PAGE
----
The House Ways and Means Committee completed most of its basic decisions yesterday on President Carter's purposed "windfall profits" tax on oil, but it still faces possible snags on secondary issues in a wrap-up session next week.
The panel spent most of yesterday working on definitions and other details of the bill. And it rejected a spate of amendments by oil-state legislators designed to ease the measure's tax bite on specific segments of the industry.
However, the committee stopped short of a controversial vote on whether to approve a companion plan by Carter to establish a special trust fund to channel the "windfall" tax monies to energy research and mass transit grants.
That proposal is expected to be considered Tuesday, when the committee is scheduled to hold a final session to report out the bill. The measure is scheduled to go to the House floor before the July 4 recess.
The major vote yesterday was to approve a plan by Rep. Richard Gephardt (D-Mo.) to define which categories of newly discovered oil qualify for special tax treatment that the committee voted on Wednesday to spur new exploration.
Meanwhile, new revenue extimates compiled yesterday showed that while the committee's bill is significantly tougher than the president's in the short-run, it would fall behind Carter's in terms of revenue after 1985.
The panel's amendments, as reported, basically stiffened Carter's original proposal by increasing the tax bite on the "windfall" that the oil companies are expected to reap from already discovered oil.
At the same time, however, the panel also voted to ease the tax on newly discovered oil - a move that is designed to encourage more new drilling, but which will reduce the measure's tax take in the latter 1980s.
The effect is to give the administration increased revenues between now and 1985 and greater production of new oil in the latter part of the next decade - by most standards, an improvement over the Carter bill.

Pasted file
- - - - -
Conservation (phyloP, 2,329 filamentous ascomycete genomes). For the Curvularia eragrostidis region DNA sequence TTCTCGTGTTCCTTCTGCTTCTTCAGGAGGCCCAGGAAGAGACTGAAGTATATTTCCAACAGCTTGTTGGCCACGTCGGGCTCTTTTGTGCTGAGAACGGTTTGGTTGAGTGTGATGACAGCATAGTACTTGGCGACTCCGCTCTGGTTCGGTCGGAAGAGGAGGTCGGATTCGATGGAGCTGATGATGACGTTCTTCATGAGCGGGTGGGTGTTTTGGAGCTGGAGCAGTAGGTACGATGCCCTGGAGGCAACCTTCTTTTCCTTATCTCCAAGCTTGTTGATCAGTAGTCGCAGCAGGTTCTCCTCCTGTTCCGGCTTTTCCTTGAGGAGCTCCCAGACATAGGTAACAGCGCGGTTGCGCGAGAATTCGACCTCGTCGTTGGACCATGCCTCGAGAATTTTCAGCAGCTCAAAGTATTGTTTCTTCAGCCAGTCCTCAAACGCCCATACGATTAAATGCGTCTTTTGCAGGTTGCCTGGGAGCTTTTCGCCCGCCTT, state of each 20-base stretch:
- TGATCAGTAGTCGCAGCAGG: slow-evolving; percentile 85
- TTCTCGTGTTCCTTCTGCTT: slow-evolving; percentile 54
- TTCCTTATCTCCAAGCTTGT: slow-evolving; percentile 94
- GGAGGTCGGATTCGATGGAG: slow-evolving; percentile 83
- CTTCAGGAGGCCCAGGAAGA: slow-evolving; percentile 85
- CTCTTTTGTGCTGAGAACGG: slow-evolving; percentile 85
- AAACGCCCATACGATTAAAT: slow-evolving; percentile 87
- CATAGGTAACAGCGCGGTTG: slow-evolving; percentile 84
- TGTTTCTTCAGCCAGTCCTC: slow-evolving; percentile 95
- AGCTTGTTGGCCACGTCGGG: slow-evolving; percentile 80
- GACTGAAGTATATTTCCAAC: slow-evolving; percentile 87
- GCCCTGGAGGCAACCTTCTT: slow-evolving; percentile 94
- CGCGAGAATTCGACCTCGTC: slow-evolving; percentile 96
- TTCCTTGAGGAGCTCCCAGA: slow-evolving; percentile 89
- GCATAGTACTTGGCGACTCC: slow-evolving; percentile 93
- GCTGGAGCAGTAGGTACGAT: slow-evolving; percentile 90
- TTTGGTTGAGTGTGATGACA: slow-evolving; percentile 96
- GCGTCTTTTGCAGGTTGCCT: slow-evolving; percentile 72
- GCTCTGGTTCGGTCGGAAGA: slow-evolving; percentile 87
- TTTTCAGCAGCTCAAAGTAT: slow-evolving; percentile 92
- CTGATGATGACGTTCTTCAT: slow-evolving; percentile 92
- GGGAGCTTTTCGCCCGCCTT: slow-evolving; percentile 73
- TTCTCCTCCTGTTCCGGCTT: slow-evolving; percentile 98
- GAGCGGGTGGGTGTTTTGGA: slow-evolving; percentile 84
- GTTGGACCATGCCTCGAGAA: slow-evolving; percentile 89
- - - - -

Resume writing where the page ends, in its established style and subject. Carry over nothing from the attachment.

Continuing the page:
Yesterday's estimates showed the committee's bill would bring in a cumulative $28.5 billion between 1980 and 1984 - or some $6.7 billion over a revised $21.8 billion tax take attributed to the Carter measure.
There were no estimates available comparing the two bills for 1985 and beyond, but staffers conceded the committee version of the measure would bring in less revenue then, in exchange for greater oil production.
Revised Energy Department estimates predicted the committee bill would increase the number of new barrels of oil spurred by the Carter proposal by 150,000 barrels a day in 1985 and more than 500,000 barrels a day by 1990.
The Gephardt proposal that the panel approved yesterday would disqualify tracts of land from preferential treatment under the "windfall profits" tax if they were part of a larger property being drilled and severed for tax benefits.
It also would withhold special breaks from oil drawn from properties which previously had yielded oil. New reservoirs on old properties would be treated as newly discovered oil only if no drilling had occurred there before.
The preferential treatment to which the Gephardt amendment applies would lighten the tax bite on newly discovered oil by holding the tax levied on it to 50 percent and reducing the portion of earnings subject to the tax.
The panel also approved yesterday a proposal by Rep. Charles A. Vanik (D-ohio) that would require the Treasury to compile information on the profits, taxes paid and sales of the nation's largest oil companies. CAPTION: Picture, Working on the "windfall profits" tax bill are, from left, Reps. William R. Cotter; James R. Jones; Bernard Shapiro, chief of staff of the Joint Committee on Taxation; Reps. Richard Gephardt; Joseph L. Fisher and Al Ullman. By James K.W. Atherton - The Washington Post